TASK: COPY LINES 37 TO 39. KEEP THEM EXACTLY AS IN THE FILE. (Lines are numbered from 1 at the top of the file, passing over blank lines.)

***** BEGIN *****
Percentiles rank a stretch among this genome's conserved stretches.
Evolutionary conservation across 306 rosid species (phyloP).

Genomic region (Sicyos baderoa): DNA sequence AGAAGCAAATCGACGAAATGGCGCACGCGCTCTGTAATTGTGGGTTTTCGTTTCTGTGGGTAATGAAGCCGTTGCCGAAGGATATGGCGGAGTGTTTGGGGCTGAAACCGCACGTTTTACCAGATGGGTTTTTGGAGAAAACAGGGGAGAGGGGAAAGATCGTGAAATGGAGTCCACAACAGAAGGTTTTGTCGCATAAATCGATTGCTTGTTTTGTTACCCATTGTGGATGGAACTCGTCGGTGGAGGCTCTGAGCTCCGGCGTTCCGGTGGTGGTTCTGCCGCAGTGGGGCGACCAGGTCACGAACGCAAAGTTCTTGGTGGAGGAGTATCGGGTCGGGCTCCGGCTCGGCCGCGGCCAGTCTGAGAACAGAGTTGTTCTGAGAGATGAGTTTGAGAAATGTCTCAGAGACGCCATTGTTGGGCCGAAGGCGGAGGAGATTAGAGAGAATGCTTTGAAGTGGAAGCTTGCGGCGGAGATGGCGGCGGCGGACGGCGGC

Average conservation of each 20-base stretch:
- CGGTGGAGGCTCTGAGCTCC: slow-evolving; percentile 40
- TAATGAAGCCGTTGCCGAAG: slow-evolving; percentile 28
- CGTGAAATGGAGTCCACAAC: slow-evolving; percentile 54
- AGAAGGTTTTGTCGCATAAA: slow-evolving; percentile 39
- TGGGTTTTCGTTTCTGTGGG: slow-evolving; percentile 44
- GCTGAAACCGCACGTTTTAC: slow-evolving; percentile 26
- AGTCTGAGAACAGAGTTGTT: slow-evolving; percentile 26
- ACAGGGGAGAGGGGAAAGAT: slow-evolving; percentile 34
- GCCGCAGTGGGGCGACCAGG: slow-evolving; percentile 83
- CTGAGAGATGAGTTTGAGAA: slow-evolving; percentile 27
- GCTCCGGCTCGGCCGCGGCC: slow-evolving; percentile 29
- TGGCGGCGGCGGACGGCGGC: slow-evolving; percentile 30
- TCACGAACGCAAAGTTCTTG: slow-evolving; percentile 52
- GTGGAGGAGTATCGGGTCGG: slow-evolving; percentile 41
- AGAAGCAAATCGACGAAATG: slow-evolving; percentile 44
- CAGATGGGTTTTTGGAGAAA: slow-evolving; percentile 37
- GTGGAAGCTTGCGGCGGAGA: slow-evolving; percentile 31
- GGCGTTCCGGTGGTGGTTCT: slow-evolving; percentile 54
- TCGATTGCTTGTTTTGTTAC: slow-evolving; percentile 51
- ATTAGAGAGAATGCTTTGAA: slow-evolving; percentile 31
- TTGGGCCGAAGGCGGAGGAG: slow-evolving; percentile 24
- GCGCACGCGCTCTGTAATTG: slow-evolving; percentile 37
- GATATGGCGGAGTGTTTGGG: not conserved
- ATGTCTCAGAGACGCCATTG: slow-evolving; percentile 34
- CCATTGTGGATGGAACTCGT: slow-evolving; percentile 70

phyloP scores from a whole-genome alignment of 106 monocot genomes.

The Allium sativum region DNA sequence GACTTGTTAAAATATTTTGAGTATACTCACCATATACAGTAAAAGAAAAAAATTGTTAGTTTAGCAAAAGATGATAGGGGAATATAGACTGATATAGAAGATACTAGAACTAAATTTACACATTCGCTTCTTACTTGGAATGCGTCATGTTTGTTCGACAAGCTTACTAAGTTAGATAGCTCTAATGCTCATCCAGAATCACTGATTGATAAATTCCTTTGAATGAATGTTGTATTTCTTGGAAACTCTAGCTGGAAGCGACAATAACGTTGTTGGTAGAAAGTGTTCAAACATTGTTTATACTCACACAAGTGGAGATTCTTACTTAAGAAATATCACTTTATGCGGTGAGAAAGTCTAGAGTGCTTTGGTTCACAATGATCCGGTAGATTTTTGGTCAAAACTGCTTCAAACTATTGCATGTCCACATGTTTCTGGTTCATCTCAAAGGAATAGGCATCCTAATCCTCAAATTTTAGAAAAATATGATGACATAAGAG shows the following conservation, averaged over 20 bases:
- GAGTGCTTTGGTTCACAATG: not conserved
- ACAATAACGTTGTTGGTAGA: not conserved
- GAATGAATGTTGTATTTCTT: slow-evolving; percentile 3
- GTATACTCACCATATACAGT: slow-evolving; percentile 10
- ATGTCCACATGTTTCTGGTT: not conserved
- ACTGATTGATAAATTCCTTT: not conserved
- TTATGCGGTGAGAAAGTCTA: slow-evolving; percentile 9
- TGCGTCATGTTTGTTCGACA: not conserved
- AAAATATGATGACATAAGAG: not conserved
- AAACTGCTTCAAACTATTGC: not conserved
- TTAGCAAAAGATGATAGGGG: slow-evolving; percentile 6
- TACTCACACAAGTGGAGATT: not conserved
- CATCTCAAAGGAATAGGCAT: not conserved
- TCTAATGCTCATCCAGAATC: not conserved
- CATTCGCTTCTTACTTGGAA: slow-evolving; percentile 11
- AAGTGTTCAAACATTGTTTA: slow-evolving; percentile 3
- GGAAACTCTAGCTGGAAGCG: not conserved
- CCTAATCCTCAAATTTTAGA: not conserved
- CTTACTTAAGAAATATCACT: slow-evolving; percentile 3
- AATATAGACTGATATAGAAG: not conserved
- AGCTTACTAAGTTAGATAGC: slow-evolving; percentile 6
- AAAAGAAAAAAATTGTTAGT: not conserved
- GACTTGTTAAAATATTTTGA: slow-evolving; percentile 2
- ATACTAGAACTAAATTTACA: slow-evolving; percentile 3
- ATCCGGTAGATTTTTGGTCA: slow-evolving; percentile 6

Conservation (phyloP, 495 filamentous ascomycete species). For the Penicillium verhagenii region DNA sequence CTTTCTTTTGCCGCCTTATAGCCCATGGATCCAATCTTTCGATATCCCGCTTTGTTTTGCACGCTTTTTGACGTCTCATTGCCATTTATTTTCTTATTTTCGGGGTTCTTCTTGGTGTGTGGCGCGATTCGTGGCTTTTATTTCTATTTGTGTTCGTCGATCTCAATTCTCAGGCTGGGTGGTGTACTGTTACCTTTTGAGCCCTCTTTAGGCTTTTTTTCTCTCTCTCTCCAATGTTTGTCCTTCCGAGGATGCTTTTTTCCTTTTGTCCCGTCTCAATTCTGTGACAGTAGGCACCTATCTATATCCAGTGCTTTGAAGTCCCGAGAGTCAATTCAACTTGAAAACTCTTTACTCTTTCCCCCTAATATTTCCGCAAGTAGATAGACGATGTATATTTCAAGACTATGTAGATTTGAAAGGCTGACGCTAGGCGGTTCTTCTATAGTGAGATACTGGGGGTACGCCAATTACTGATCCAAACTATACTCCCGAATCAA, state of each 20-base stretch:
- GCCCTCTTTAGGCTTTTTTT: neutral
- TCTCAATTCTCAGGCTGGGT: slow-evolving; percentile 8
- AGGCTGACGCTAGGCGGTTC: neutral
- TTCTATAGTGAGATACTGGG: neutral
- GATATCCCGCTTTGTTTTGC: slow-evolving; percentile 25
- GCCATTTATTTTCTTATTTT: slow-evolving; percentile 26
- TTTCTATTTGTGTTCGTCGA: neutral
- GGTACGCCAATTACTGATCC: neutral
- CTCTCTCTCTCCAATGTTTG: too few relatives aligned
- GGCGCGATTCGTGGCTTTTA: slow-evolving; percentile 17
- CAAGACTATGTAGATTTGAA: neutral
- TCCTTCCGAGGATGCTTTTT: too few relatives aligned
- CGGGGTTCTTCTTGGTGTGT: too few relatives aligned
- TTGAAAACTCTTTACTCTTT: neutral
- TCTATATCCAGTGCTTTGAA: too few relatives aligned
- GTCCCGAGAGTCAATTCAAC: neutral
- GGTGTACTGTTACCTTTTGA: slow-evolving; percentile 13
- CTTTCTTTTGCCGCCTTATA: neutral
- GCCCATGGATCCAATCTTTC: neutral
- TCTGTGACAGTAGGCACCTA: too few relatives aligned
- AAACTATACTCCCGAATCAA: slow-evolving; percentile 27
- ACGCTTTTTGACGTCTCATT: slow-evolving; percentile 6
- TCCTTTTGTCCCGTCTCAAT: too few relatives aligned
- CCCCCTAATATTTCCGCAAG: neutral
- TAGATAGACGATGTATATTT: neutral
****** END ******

- ACTGATTGATAAATTCCTTT: not conserved
- TTATGCGGTGAGAAAGTCTA: slow-evolving; percentile 9
- TGCGTCATGTTTGTTCGACA: not conserved